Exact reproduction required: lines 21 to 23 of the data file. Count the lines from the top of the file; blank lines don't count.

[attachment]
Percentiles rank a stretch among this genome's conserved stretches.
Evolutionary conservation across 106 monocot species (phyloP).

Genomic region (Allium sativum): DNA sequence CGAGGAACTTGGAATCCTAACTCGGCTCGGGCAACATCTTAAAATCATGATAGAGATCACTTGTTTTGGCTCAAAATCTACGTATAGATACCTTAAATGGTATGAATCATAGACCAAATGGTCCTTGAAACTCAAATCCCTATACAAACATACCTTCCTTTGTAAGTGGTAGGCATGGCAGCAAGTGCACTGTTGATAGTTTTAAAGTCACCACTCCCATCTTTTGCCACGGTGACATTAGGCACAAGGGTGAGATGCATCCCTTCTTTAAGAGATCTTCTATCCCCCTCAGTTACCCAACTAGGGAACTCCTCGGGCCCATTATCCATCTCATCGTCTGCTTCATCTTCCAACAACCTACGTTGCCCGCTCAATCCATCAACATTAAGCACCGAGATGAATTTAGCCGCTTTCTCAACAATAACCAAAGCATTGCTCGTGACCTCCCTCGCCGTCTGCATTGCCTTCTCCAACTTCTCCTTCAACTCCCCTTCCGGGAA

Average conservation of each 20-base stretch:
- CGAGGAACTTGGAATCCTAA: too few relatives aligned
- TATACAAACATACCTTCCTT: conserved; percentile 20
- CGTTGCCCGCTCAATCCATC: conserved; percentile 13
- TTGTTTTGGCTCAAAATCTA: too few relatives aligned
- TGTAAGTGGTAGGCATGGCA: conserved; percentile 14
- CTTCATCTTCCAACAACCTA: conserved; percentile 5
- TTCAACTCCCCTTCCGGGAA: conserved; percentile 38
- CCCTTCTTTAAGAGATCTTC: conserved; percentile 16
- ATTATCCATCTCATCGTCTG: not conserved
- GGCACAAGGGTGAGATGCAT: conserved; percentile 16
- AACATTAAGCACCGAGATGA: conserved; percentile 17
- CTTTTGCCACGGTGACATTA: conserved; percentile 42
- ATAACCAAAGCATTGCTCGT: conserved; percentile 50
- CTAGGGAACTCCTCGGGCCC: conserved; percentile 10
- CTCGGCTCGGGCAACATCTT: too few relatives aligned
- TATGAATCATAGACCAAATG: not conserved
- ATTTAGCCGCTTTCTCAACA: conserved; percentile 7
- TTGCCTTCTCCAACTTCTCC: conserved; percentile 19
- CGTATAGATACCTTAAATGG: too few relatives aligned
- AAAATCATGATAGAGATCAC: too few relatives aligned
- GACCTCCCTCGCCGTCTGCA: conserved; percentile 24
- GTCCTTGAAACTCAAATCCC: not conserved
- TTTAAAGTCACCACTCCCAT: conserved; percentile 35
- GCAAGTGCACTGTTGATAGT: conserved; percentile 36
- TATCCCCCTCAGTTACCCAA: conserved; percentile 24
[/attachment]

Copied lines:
- ATTTAGCCGCTTTCTCAACA: conserved; percentile 7
- TTGCCTTCTCCAACTTCTCC: conserved; percentile 19
- CGTATAGATACCTTAAATGG: too few relatives aligned